Aviation Archive Issue 25 - 2016 UK

(Jacob Rumans) #1


development of a specialised Ju 88 night-
fighter model was now necessary to restore lost
performance and safe handling. Consequently,
the G-series appeared from mid-1944 and was
the first purpose-built for the specialist role.
The G-1 possessed more powerful armament
and used a pair of BMW 801 radial engines.
Electronic equipment consisted of the then-
standard FuG 220 Lichtenstein SN-2, which
could include fitment of the borderline-SHF-
band FuG 350 Naxos radar detector with
its receiving antenna housed in a teardrop-
shaped streamlined fairing above the canopy,
or FuG 227 Flensburg radar detector homing
devices that had their own trio of twin-dipole
antennae, one on each wing leading edge
and one under the tail. The supremacy of the
Ju 88 as a night fighter was effectively ended
when a Ju 88G-1 of 7. Staffel/NJG 2 was flown
by mistake to RAF Woodbridge in July 1944,
giving the RAF its first chance to check out the
radar and provide effective countermeasures
(window) that effectively blinded the German
night fighters. Although new radar systems
were introduced, the German night fighter units
were soon hit by a series of blows from which
they never recovered. The invasion of France
and the Allied advance towards Germany saw
large parts of their radar network captured and
fuel shortages began to limit the amount of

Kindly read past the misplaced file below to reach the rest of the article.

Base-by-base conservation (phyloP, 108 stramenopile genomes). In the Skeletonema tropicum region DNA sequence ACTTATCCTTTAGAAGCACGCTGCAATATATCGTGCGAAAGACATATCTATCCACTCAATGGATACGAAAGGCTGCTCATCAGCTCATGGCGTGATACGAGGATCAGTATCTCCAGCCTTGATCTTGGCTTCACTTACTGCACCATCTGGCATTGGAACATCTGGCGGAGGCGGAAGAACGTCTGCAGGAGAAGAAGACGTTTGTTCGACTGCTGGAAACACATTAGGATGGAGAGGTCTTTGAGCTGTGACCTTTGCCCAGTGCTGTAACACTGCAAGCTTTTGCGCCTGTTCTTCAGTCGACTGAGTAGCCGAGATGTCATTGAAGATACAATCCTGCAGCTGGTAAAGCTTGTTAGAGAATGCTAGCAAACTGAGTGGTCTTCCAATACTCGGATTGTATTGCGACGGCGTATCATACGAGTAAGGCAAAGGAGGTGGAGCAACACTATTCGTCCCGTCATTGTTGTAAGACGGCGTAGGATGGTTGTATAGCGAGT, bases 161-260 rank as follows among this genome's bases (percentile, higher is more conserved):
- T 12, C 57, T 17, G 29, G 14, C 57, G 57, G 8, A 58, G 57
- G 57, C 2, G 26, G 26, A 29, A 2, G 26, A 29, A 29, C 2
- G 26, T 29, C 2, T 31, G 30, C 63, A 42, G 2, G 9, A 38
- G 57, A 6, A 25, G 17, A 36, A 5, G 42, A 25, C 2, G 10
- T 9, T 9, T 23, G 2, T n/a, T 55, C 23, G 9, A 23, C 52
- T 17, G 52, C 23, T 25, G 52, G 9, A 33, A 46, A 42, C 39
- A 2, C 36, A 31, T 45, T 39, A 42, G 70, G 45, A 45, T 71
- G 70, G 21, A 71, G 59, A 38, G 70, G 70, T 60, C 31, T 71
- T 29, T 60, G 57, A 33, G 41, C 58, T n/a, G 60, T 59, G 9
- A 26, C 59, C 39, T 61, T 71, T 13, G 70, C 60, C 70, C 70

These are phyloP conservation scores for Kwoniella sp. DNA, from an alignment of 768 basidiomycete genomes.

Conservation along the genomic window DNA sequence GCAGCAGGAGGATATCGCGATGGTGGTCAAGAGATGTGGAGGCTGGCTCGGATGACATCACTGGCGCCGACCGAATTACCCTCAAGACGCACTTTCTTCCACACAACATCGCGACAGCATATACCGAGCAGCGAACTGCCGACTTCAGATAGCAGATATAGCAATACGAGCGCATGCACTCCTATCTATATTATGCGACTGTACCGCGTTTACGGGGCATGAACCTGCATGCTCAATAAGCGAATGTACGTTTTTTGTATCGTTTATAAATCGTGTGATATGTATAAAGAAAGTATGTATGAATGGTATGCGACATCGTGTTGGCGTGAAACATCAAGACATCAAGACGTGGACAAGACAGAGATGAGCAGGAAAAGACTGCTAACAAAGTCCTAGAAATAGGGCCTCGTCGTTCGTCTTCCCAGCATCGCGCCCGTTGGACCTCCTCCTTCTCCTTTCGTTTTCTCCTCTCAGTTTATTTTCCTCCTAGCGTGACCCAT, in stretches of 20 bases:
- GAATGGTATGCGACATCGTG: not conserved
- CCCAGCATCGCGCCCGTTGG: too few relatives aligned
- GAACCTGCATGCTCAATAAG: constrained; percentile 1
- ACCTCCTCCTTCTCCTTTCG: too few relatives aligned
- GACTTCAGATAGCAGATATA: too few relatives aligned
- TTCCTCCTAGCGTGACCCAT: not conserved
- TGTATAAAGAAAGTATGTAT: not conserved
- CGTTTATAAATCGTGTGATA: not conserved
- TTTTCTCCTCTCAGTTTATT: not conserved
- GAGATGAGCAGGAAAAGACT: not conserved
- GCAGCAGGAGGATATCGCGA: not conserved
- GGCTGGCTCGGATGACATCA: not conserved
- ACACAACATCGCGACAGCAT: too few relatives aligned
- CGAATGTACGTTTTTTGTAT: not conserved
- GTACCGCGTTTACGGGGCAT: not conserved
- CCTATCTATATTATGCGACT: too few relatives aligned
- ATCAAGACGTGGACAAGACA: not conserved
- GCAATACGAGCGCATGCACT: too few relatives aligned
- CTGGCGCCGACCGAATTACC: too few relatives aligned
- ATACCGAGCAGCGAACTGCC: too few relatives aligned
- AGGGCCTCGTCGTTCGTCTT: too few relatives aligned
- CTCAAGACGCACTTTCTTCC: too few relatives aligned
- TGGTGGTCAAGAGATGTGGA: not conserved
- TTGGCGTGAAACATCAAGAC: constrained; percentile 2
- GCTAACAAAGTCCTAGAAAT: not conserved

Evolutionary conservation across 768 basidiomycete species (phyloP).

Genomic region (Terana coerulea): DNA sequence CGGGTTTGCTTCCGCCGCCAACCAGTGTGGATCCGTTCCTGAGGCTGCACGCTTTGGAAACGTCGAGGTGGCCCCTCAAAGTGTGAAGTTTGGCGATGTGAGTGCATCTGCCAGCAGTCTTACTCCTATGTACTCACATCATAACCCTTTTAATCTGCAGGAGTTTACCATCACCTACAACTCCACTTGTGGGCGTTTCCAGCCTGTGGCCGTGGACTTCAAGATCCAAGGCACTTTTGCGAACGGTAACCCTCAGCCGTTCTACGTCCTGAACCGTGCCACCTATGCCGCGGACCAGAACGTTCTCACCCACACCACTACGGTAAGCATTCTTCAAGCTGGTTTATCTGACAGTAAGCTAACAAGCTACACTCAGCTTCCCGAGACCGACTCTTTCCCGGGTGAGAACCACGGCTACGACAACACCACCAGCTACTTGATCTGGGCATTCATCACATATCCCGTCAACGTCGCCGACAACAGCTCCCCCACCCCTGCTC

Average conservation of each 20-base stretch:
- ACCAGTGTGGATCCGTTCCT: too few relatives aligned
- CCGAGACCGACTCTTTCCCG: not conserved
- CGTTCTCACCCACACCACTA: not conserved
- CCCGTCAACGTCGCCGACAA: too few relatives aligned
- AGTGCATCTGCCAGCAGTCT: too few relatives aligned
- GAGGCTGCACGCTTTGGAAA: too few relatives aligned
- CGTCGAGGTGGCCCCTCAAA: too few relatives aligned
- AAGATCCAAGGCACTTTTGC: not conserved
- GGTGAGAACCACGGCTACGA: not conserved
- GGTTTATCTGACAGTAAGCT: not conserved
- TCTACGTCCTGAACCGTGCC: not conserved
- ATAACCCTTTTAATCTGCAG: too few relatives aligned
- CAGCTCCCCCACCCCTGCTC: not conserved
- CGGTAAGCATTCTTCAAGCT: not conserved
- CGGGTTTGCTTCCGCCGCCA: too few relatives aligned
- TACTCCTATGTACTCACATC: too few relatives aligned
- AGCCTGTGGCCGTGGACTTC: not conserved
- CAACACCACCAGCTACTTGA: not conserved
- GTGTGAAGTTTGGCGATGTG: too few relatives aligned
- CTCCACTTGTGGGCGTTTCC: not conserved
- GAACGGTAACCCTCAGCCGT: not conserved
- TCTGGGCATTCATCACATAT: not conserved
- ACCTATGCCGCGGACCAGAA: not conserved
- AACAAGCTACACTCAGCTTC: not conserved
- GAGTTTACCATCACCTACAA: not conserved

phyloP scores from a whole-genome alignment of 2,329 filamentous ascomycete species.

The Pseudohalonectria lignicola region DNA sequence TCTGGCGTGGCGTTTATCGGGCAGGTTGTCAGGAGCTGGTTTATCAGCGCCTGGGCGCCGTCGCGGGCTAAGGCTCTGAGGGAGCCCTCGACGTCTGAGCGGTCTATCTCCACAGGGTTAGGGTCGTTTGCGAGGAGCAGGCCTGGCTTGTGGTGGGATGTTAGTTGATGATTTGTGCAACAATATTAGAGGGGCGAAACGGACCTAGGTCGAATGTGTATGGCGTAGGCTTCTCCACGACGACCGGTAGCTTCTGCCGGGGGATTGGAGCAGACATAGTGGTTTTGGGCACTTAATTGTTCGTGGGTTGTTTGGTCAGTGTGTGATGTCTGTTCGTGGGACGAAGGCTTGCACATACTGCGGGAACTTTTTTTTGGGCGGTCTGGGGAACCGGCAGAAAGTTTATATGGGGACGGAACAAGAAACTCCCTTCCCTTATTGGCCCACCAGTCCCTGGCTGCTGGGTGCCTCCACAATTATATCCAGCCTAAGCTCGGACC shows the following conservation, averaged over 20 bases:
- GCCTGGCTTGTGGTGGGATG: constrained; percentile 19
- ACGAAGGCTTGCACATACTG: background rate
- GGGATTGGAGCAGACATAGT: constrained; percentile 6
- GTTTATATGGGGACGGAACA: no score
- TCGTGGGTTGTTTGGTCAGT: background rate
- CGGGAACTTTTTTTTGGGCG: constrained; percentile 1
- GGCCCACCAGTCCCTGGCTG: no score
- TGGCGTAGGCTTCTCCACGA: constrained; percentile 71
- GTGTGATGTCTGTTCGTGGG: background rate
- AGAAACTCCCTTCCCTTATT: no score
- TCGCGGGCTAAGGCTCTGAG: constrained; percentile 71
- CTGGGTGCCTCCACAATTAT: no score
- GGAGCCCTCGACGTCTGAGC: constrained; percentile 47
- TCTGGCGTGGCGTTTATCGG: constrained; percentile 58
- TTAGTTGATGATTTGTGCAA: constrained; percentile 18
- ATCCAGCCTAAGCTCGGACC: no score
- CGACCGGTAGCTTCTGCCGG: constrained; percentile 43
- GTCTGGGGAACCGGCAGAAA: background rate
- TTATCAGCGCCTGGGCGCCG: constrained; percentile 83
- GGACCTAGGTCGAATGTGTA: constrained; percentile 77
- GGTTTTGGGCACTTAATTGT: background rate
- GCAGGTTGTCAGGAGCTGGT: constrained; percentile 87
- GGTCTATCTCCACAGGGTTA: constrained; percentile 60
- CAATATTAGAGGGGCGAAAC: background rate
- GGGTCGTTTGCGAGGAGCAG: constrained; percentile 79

time the night fighters could spend in the air.
As the US escort fighters began to destroy the
Luftwaffe’s day fighter forces, night fighter units
were ordered to join in the fight against the 8th
Air Force, suffering heavy losses.
Desperate measures were called for and in
the last few months of the war a number of
G-1 airframes were converted to act as the
warhead portion of the Mistel flying bomb.
A Focke-Wulf FW 190 was mounted above a
pilotless Ju 88 packed with explosives to guide
it towards the target, before releasing at the
last moment. Some isolated successes were
scored in attacking bridges.
Testimony to the success of the Ju 88, the
assembly line ran constantly from 1936 to 1945.
Of the overall production run of 14,676, nearly
4,000 were completed as fighter or ground-
attack variants.

Left: The menacing black shape of a Ju 88C
night fighter is prepared for a sortie, under the
watchful eye of an armed guard.

Below left: Crews liked the Ju 88 not just because
of its speed and agility, but also because of the
innate strength of the airframe, put to good test
here in this crash landing of a 9.NJG 2 Ju 88C
(R4+MT) in Belgium in 1942.

Right: Specialised for ground attack duties was
the Ju 88P, which began to appear in 1942 and
featured a large conformal gun pod under the
fuselage. The Ju 88P-2 variant was armed with
two fearsome Bordkanone 3.7cm guns, whose
high muzzle velocity proved useful against
Russian tanks in the Eastern Front. In this role it
was used by Erprobungskommando 25.

Right: Solid-nose Junkers Ju 88Cs of KG 40
prepare to depart for a patrol from western
France from where they harassed Allied anti-
submarine and other aircraft operating over the
Bay of Biscay. On one such sortie, a BOAC DC-
on a scheduled flight from Lisbon to London was
shot down, killing famed actor Leslie Howard. It
has been claimed that the Germans thought
that British Prime Minister Winston Churchill
was on board.

Free download pdf